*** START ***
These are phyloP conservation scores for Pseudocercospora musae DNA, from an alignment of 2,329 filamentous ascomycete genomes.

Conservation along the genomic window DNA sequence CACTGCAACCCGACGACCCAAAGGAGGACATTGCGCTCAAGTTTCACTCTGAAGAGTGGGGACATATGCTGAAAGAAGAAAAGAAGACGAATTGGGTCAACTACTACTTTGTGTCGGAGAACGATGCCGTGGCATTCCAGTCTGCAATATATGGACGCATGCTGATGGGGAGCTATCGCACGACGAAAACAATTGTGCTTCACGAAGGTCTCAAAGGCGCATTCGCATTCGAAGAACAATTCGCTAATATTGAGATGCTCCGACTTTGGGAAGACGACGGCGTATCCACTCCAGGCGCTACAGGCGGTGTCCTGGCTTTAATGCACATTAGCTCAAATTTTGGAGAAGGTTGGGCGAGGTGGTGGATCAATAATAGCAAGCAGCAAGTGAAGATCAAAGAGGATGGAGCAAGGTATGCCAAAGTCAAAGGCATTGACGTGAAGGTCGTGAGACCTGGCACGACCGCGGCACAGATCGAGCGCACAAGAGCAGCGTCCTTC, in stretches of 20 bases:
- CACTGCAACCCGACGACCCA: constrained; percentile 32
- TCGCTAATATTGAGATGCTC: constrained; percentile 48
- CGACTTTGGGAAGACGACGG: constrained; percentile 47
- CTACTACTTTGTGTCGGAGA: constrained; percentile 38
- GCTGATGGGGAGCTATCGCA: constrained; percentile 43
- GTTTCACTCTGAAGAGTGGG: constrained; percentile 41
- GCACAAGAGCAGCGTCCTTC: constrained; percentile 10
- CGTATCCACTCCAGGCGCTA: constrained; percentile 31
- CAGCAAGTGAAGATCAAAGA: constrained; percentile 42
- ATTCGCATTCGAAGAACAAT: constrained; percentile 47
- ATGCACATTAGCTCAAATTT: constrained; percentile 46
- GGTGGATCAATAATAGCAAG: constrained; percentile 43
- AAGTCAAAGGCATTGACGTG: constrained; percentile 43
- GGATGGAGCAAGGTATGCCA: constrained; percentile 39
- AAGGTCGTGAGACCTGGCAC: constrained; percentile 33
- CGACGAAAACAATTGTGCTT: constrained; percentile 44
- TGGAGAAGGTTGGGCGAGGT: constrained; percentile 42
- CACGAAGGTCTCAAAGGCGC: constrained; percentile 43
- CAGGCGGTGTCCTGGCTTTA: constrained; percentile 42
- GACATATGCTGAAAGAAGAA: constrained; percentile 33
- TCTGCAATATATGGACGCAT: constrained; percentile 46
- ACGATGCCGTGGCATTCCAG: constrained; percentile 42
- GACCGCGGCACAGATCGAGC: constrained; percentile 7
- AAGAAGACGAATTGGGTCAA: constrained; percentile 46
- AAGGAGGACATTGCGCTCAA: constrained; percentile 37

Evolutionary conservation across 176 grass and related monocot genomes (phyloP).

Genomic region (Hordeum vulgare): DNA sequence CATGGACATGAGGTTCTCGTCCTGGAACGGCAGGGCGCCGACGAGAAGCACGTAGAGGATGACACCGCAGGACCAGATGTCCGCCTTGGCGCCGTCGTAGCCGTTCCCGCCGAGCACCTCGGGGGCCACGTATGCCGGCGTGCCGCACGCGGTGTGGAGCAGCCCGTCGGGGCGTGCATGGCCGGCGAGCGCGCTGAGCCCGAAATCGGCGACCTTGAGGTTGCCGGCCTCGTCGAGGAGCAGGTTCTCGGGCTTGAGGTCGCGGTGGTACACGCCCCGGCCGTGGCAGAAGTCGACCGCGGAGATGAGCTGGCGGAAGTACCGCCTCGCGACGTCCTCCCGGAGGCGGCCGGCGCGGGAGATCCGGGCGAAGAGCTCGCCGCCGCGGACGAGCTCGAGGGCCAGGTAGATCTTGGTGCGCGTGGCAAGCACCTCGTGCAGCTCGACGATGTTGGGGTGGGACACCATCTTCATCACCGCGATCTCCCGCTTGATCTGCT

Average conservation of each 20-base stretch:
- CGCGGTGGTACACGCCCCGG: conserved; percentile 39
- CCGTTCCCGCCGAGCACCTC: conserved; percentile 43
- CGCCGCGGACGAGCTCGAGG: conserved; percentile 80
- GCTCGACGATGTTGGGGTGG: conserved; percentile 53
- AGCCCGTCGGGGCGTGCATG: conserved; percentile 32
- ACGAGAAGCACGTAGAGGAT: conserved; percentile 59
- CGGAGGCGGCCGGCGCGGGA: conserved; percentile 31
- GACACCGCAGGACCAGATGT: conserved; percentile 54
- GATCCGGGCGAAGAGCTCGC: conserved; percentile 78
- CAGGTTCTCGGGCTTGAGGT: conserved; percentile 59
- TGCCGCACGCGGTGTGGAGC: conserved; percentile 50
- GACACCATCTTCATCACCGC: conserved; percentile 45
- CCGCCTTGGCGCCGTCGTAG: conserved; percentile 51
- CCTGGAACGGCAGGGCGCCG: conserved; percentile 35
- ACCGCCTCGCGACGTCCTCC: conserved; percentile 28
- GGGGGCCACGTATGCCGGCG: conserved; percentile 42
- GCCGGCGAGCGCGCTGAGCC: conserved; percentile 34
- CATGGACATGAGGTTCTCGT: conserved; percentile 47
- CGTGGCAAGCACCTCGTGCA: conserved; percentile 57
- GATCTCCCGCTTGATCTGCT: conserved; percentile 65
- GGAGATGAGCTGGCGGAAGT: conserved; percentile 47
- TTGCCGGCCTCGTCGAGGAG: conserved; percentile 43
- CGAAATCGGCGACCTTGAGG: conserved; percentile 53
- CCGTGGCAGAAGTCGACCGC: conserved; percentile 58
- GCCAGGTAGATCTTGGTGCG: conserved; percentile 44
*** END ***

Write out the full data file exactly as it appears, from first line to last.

These are phyloP conservation scores for Pseudocercospora musae DNA, from an alignment of 2,329 filamentous ascomycete genomes.

Conservation along the genomic window DNA sequence CACTGCAACCCGACGACCCAAAGGAGGACATTGCGCTCAAGTTTCACTCTGAAGAGTGGGGACATATGCTGAAAGAAGAAAAGAAGACGAATTGGGTCAACTACTACTTTGTGTCGGAGAACGATGCCGTGGCATTCCAGTCTGCAATATATGGACGCATGCTGATGGGGAGCTATCGCACGACGAAAACAATTGTGCTTCACGAAGGTCTCAAAGGCGCATTCGCATTCGAAGAACAATTCGCTAATATTGAGATGCTCCGACTTTGGGAAGACGACGGCGTATCCACTCCAGGCGCTACAGGCGGTGTCCTGGCTTTAATGCACATTAGCTCAAATTTTGGAGAAGGTTGGGCGAGGTGGTGGATCAATAATAGCAAGCAGCAAGTGAAGATCAAAGAGGATGGAGCAAGGTATGCCAAAGTCAAAGGCATTGACGTGAAGGTCGTGAGACCTGGCACGACCGCGGCACAGATCGAGCGCACAAGAGCAGCGTCCTTC, in stretches of 20 bases:
- CACTGCAACCCGACGACCCA: constrained; percentile 32
- TCGCTAATATTGAGATGCTC: constrained; percentile 48
- CGACTTTGGGAAGACGACGG: constrained; percentile 47
- CTACTACTTTGTGTCGGAGA: constrained; percentile 38
- GCTGATGGGGAGCTATCGCA: constrained; percentile 43
- GTTTCACTCTGAAGAGTGGG: constrained; percentile 41
- GCACAAGAGCAGCGTCCTTC: constrained; percentile 10
- CGTATCCACTCCAGGCGCTA: constrained; percentile 31
- CAGCAAGTGAAGATCAAAGA: constrained; percentile 42
- ATTCGCATTCGAAGAACAAT: constrained; percentile 47
- ATGCACATTAGCTCAAATTT: constrained; percentile 46
- GGTGGATCAATAATAGCAAG: constrained; percentile 43
- AAGTCAAAGGCATTGACGTG: constrained; percentile 43
- GGATGGAGCAAGGTATGCCA: constrained; percentile 39
- AAGGTCGTGAGACCTGGCAC: constrained; percentile 33
- CGACGAAAACAATTGTGCTT: constrained; percentile 44
- TGGAGAAGGTTGGGCGAGGT: constrained; percentile 42
- CACGAAGGTCTCAAAGGCGC: constrained; percentile 43
- CAGGCGGTGTCCTGGCTTTA: constrained; percentile 42
- GACATATGCTGAAAGAAGAA: constrained; percentile 33
- TCTGCAATATATGGACGCAT: constrained; percentile 46
- ACGATGCCGTGGCATTCCAG: constrained; percentile 42
- GACCGCGGCACAGATCGAGC: constrained; percentile 7
- AAGAAGACGAATTGGGTCAA: constrained; percentile 46
- AAGGAGGACATTGCGCTCAA: constrained; percentile 37

Evolutionary conservation across 176 grass and related monocot genomes (phyloP).

Genomic region (Hordeum vulgare): DNA sequence CATGGACATGAGGTTCTCGTCCTGGAACGGCAGGGCGCCGACGAGAAGCACGTAGAGGATGACACCGCAGGACCAGATGTCCGCCTTGGCGCCGTCGTAGCCGTTCCCGCCGAGCACCTCGGGGGCCACGTATGCCGGCGTGCCGCACGCGGTGTGGAGCAGCCCGTCGGGGCGTGCATGGCCGGCGAGCGCGCTGAGCCCGAAATCGGCGACCTTGAGGTTGCCGGCCTCGTCGAGGAGCAGGTTCTCGGGCTTGAGGTCGCGGTGGTACACGCCCCGGCCGTGGCAGAAGTCGACCGCGGAGATGAGCTGGCGGAAGTACCGCCTCGCGACGTCCTCCCGGAGGCGGCCGGCGCGGGAGATCCGGGCGAAGAGCTCGCCGCCGCGGACGAGCTCGAGGGCCAGGTAGATCTTGGTGCGCGTGGCAAGCACCTCGTGCAGCTCGACGATGTTGGGGTGGGACACCATCTTCATCACCGCGATCTCCCGCTTGATCTGCT

Average conservation of each 20-base stretch:
- CGCGGTGGTACACGCCCCGG: conserved; percentile 39
- CCGTTCCCGCCGAGCACCTC: conserved; percentile 43
- CGCCGCGGACGAGCTCGAGG: conserved; percentile 80
- GCTCGACGATGTTGGGGTGG: conserved; percentile 53
- AGCCCGTCGGGGCGTGCATG: conserved; percentile 32
- ACGAGAAGCACGTAGAGGAT: conserved; percentile 59
- CGGAGGCGGCCGGCGCGGGA: conserved; percentile 31
- GACACCGCAGGACCAGATGT: conserved; percentile 54
- GATCCGGGCGAAGAGCTCGC: conserved; percentile 78
- CAGGTTCTCGGGCTTGAGGT: conserved; percentile 59
- TGCCGCACGCGGTGTGGAGC: conserved; percentile 50
- GACACCATCTTCATCACCGC: conserved; percentile 45
- CCGCCTTGGCGCCGTCGTAG: conserved; percentile 51
- CCTGGAACGGCAGGGCGCCG: conserved; percentile 35
- ACCGCCTCGCGACGTCCTCC: conserved; percentile 28
- GGGGGCCACGTATGCCGGCG: conserved; percentile 42
- GCCGGCGAGCGCGCTGAGCC: conserved; percentile 34
- CATGGACATGAGGTTCTCGT: conserved; percentile 47
- CGTGGCAAGCACCTCGTGCA: conserved; percentile 57
- GATCTCCCGCTTGATCTGCT: conserved; percentile 65
- GGAGATGAGCTGGCGGAAGT: conserved; percentile 47
- TTGCCGGCCTCGTCGAGGAG: conserved; percentile 43
- CGAAATCGGCGACCTTGAGG: conserved; percentile 53
- CCGTGGCAGAAGTCGACCGC: conserved; percentile 58
- GCCAGGTAGATCTTGGTGCG: conserved; percentile 44